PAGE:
Under the auspices of the Belize Postclassic Project, eight preceramic sites were documented between 1997 and 2002 in the Freshwater Creek drainage of northern Belize (Rosenswig and Masson 2001; Rosenswig 2003a) (Figure 1).
In 1997, the Belize Postclassic Project began its second season of excavation at Laguna de On Island, near the headwatters of the Freshwater Creek drainage. At the base of Suboperation 19, we encountered an aceramic, white clay that contained macroflake tools, including a large retouched macro-flake and a heavily resharpened constricted uniface (Rosenswig and Safford 1998). Our excavations documented cultural deposits over 2 m in depth (Figure 2). This was the first time we encountered a preceramic deposit containing patinated unifacially worked lithic tools (Figure 3) under a Maya site.
The majority of known Archaic sites from the Freshwater Creek drainage have been documented at Progresso Lagoon. In 1999, a distinctive orange aceramic soil stratum (approximately 15 cm thick) containing patinated lithic flakes was documented 80 cm below ground surface in Suboperation 26 at Caye Coco to the north side of Late Postclassic Structure 2 (Figure 4) (Mazeau 2000; Rosenswig 2001). In 2000, I pursued the aceramic deposits discovered the previous year under a Terminal classic cobble terrace (Figure 5). A significantly resharpened and heavily patinated constricted uniface (Figure 6) and numerous flakes were recovered from these excavations. In 2001, a concerted effort was made to document the extents of this aceramic component of the site. The aceramic component that we have documented at Caye Coco covers an area of approximately 150 sq m (see Figure 4) and it originates between 60 and 85 cm below the current ground surface. In 2001, more patinated, unifacial tools and flakes were recovered as well as two patinated hammer stones and evidence of worked oyster shell (Rosenswig 2002). The excavations of Suboperations 26a, 26b and 26c provide fine-grained documentation of the stratigraphic position of the orange, preceramic horizon below Terminal Classic and Postclassic deposits. Figure 7 is a photo of the Late Archaic immediately prior to removal of this orange horizon.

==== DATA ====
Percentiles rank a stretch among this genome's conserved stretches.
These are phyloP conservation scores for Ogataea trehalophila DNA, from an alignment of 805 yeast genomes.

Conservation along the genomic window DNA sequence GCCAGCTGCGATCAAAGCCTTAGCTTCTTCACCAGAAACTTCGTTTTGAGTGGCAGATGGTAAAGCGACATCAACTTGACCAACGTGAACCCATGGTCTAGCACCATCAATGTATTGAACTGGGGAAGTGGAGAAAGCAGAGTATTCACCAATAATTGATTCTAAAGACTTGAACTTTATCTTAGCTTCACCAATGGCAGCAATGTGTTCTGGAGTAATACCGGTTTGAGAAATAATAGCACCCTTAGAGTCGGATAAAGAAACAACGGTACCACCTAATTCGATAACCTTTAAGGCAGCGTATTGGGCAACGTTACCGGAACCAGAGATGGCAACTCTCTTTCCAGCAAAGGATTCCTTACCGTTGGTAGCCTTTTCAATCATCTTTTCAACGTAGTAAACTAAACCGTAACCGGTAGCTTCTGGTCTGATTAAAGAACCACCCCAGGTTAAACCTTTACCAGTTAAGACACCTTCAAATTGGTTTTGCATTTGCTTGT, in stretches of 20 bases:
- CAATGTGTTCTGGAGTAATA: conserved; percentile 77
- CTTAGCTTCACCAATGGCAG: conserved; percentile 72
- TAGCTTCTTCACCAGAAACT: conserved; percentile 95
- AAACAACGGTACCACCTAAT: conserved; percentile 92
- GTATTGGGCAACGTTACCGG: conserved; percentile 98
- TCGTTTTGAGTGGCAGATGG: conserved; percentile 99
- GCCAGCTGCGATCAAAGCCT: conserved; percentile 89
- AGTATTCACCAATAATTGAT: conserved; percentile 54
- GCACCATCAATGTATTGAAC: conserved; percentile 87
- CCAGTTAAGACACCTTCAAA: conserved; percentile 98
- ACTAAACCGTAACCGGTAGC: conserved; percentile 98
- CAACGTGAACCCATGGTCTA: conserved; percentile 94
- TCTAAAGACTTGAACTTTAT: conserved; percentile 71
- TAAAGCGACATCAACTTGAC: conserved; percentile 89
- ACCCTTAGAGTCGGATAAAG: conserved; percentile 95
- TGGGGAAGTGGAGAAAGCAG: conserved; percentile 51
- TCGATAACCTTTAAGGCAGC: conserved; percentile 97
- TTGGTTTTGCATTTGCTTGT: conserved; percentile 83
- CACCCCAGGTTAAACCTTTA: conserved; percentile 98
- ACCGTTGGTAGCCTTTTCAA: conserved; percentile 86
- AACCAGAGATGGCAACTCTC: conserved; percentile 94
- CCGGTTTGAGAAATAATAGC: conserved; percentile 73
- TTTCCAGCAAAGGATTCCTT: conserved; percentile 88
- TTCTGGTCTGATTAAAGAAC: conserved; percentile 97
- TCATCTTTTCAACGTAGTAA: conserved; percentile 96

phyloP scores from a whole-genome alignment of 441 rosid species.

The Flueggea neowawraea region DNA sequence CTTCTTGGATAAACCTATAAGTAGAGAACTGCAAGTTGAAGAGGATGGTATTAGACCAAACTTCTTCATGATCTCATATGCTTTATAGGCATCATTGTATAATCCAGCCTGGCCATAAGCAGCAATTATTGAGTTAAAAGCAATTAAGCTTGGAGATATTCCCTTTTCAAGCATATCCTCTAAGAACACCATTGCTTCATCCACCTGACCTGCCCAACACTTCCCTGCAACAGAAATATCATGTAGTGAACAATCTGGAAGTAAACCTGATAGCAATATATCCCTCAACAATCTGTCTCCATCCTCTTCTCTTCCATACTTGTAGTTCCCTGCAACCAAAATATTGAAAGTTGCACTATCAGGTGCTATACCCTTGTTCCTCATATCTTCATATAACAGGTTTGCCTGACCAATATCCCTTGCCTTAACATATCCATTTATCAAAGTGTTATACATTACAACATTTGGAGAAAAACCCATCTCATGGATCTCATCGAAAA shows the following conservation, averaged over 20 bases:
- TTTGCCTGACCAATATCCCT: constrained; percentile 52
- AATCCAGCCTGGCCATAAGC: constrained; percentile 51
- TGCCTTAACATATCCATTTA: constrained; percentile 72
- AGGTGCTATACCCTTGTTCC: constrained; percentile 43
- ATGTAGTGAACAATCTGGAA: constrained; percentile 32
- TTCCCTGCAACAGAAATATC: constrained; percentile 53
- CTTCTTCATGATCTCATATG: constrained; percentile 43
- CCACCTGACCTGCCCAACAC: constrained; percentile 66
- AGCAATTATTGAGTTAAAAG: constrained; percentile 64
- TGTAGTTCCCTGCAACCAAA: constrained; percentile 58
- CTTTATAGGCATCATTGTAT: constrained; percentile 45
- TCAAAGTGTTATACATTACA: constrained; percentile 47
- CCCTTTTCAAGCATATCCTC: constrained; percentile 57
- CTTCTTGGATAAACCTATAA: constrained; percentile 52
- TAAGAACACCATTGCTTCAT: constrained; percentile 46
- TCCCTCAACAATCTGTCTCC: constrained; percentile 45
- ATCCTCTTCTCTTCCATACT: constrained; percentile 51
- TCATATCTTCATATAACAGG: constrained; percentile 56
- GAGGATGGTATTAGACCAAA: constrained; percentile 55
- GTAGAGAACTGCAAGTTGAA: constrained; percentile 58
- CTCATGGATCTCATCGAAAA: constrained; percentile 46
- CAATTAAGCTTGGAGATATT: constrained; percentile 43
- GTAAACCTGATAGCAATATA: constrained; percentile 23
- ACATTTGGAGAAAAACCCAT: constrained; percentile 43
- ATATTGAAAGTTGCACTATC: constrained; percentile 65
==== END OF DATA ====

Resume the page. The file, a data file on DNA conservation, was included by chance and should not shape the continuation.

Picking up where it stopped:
In 2002, excavations were carried out at the base of the large central mound at the site core of the San Estevan site in what is now being used as the town dump (Figure 8) (Rosenswig 2003b). Due to modern land disturbance, several hectares of what was previously the site core was excavated by heavy machinery down two meters below bedrock. In 2001 the author, along with Dr. Marilyn Masson and twenty feildschool students, visited the site and noticed a distinctive orange soil horizon in a 30 m section of the profiles created by the quarrying activities. This orange horizon intrigued us as it resembled those containing Archaic materials at numerous sites around Progresso Lagoon (Rosenswig and Masson 2001). In July 2002, we returned to the site and scrapped down the 30 m section of profile that contained the orange soil horizon. With the resulting increased visibility of the stratigraphy, a 9 m section was selected to be profiled Figure 9. This section was directly east of San Estevan´s large central mound, it also contained the most complex stratigraphy and the thickest section of the orange soil horizon. One meter west of the profile a 1 x 2 m unit was excavated as Suboperation 1 to provide a sample of materials from each stratigraphic level. Late Formative fill was documented above a Middle Formative cobble surface visible in the center of the profile shown in Figure 9. Below this we excavated the orange horizon matrix but did not recover any cultural material from this small test unit. A second 1 x 2 m unit was excavated as Suboperation 2 in a bulldozer cut right at the eastern base of the large central mound (Figure 10). The orange horizon was documented here as well but also without any cultural material. Soil samples from all of these contexts were floated and the results are pending.